Ready the Robots! The Power of RPA to Simplify Routine Work

People often visualise robots as futuristic and intelligent beings from sci-fi movies or perhaps as Rosey, the helpful robot from the Jetsons cartoon. However, the reality is quite different as technology that can assist humans in completing beneficial tasks is becoming more common in the workplace, although the era of humanoid robots and helpful office aides still seems far away.

Robotic Process Automation (RPA) includes a variety of groundbreaking technologies. These digital tools have the ability to simulate the mouse and keyboard actions performed by humans to understand the information displayed on a screen, although they aren’t physical robots. They can follow simple commands and adjust their behaviour accordingly.

A simple automation can retrieve information from a column in an Excel spreadsheet that lists overdue invoices, and then create an email that includes the invoice and send it to the relevant client. In the case of more complex automations, the accounting software can be updated based on the content of incoming emails, the message can be forwarded to the relevant department or flagged for human review.

Many of these tools are theoretically designed to be easily accessible to individuals who are not programmers, and some of them can be accessed for free or are included with cloud-based software like Microsoft’s Power AutomateTM.

In the current job market where skilled workers are scarce, the use of Robotic Process Automation (RPA) can enable more expensive staff to perform more valuable tasks. RPA can enhance efficiency and accomplish tasks much quicker than traditional human labour.

First-Time Use of RPA

Two approaches exist to initiate an RPA initiative, and both can be implemented simultaneously if it is more convenient.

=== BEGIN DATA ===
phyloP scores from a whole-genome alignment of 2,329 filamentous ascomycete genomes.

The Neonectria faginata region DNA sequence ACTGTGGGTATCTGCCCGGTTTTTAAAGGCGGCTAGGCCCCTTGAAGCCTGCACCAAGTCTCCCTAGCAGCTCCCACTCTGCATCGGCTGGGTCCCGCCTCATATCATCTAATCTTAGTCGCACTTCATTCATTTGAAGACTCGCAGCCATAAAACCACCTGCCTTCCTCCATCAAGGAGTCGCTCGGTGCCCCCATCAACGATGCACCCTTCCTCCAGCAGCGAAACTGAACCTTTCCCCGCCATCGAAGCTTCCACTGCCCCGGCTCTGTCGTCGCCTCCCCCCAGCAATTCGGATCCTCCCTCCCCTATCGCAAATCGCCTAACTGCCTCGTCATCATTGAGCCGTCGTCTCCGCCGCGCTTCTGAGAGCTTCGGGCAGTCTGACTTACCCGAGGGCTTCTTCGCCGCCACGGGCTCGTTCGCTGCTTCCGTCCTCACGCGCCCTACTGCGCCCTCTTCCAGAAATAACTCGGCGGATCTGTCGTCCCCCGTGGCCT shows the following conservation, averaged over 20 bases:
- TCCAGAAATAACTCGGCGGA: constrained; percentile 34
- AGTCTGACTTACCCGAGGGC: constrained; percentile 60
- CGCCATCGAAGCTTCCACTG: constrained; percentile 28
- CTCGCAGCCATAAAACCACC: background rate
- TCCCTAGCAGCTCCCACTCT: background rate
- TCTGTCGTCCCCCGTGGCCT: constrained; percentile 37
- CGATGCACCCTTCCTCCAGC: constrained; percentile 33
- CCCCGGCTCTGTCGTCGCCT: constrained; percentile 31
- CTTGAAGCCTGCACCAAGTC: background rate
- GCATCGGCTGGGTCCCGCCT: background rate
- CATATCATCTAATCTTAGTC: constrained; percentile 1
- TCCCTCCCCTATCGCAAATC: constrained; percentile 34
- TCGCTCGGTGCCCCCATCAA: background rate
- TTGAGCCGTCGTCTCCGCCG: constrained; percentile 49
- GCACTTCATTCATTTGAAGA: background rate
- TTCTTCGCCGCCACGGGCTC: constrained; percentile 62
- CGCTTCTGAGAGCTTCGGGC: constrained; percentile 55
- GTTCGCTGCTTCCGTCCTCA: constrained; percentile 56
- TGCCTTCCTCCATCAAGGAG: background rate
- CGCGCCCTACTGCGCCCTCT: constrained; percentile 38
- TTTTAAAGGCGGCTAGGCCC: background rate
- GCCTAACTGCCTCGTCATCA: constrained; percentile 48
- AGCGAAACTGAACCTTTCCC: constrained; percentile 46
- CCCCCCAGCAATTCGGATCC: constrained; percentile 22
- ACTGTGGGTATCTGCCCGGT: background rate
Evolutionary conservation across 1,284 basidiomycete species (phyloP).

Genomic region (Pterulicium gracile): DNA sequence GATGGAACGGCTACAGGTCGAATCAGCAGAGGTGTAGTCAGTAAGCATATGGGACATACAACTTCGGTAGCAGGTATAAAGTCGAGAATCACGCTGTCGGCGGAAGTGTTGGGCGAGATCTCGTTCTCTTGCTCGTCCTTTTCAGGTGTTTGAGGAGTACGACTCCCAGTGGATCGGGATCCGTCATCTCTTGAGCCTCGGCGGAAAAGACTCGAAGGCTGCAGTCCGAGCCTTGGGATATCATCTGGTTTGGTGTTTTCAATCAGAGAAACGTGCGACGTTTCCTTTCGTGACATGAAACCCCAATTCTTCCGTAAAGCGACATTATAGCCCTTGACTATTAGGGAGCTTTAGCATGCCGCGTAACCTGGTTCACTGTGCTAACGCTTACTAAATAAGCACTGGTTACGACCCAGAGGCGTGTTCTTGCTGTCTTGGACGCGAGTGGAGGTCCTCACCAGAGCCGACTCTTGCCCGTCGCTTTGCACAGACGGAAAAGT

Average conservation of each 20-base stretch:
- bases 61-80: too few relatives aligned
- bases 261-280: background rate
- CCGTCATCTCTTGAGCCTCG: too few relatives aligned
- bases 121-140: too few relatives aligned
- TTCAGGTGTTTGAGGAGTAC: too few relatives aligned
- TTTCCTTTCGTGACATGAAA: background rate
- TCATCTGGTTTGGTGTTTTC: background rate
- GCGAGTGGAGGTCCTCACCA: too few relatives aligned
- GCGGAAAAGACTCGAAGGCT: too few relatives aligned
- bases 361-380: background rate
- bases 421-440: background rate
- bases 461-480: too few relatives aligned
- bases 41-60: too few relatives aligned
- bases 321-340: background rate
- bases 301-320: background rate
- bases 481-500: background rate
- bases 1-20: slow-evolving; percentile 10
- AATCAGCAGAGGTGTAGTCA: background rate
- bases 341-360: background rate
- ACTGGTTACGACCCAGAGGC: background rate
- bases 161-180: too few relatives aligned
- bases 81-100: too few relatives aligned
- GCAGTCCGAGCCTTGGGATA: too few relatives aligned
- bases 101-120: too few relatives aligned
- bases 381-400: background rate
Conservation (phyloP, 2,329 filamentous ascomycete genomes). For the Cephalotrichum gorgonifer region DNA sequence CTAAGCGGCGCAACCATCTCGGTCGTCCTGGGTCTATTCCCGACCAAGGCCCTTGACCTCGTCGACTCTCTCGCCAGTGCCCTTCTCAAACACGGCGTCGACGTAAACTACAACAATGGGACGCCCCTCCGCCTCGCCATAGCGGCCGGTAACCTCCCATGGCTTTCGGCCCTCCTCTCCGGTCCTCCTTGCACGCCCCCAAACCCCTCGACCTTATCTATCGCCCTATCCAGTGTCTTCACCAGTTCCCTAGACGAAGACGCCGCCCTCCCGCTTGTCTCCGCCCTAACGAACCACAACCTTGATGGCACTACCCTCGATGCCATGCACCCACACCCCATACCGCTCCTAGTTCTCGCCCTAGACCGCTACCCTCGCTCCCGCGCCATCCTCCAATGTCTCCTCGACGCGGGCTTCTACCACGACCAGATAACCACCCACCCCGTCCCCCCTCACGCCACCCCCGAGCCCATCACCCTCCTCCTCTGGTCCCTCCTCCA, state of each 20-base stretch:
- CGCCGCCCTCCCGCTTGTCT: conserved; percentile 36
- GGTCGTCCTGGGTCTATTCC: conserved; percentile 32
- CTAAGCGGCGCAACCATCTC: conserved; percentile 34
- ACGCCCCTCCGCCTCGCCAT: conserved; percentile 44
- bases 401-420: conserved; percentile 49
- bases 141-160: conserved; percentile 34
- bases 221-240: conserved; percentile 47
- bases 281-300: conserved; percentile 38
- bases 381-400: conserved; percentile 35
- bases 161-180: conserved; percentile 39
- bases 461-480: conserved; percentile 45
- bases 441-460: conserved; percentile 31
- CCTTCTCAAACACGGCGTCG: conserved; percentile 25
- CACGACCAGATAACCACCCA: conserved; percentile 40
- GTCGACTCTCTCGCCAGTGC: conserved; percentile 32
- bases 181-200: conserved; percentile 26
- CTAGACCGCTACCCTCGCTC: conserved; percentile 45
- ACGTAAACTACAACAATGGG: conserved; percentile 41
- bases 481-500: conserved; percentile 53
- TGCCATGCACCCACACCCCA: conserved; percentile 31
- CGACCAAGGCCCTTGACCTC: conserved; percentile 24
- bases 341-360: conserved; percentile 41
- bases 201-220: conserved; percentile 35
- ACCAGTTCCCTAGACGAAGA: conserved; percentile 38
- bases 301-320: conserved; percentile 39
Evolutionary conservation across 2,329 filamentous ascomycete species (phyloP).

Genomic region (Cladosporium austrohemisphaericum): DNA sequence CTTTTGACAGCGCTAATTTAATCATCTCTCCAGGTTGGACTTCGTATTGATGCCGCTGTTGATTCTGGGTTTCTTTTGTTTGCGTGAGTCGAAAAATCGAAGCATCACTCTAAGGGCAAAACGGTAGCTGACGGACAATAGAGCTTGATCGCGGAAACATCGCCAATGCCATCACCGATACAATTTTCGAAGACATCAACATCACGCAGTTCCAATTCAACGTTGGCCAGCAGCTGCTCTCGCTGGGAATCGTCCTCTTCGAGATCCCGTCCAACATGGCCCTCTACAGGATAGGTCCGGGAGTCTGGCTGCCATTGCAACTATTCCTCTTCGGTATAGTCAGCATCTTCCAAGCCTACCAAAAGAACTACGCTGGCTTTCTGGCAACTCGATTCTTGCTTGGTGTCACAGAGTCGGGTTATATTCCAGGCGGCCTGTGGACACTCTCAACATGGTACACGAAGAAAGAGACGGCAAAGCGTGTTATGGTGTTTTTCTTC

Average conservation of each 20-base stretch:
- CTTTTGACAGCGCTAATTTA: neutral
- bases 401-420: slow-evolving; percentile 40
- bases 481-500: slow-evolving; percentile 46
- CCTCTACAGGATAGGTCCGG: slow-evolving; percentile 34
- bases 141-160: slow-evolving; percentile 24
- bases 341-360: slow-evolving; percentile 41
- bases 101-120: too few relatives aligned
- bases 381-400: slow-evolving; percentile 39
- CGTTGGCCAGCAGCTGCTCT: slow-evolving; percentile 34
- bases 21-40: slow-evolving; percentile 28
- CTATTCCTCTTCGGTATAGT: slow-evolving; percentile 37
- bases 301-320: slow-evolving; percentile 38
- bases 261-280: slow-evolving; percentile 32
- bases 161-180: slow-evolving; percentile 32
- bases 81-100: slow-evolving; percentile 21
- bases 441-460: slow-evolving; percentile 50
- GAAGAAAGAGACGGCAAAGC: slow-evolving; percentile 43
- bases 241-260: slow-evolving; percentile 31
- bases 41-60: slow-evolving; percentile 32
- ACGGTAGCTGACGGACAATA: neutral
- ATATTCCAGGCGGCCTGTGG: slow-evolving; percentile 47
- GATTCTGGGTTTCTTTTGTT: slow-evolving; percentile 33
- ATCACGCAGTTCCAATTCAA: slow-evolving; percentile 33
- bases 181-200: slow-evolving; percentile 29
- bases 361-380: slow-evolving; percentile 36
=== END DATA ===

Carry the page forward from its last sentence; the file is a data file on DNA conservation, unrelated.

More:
IT-Driven Approach

The first approach is to centralise the deployment of Robotics Process Automation (RPA), wherein the IT department will create, implement and maintain automations for all of the organisation’s teams utilising a consistent and standardised RPA software package.

The deployment process for Robotic Process Automation (RPA) is similar to that of other projects that involve either improving or developing applications. The needs of the users must be identified, and the required tools must be designed, tested and launched. The responsibilities can be performed in-house or by engaging a dependable third-party. When dealing with complicated automations, an IT-driven RPA deployment would be the most effective, as the longer time frames common in IT firms offset potential benefits that IT specialists may offer in developing a solution.

User-Led Approach

As an alternative, organisations can equip users who stand to benefit from RPA with appropriate tools and introductory training. Departments that regularly work with multiple systems and spend significant amounts of time manually moving data between them are likely to benefit the most from Robotic Process Automation. These departments can usually be identified when every user has two monitors, one for the “data supplying” application and one for the “data receiving” application.

It’s probable that not all staff will be enthusiastic about learning about Robotic Process Automation (RPA). However, after they come to grasp how it can enhance their workflow, some may be more eager to participate. To enable this, it is recommended to select a tool with an easy-to-use graphical or web-based interface and/or one that has a clear onboarding and training process.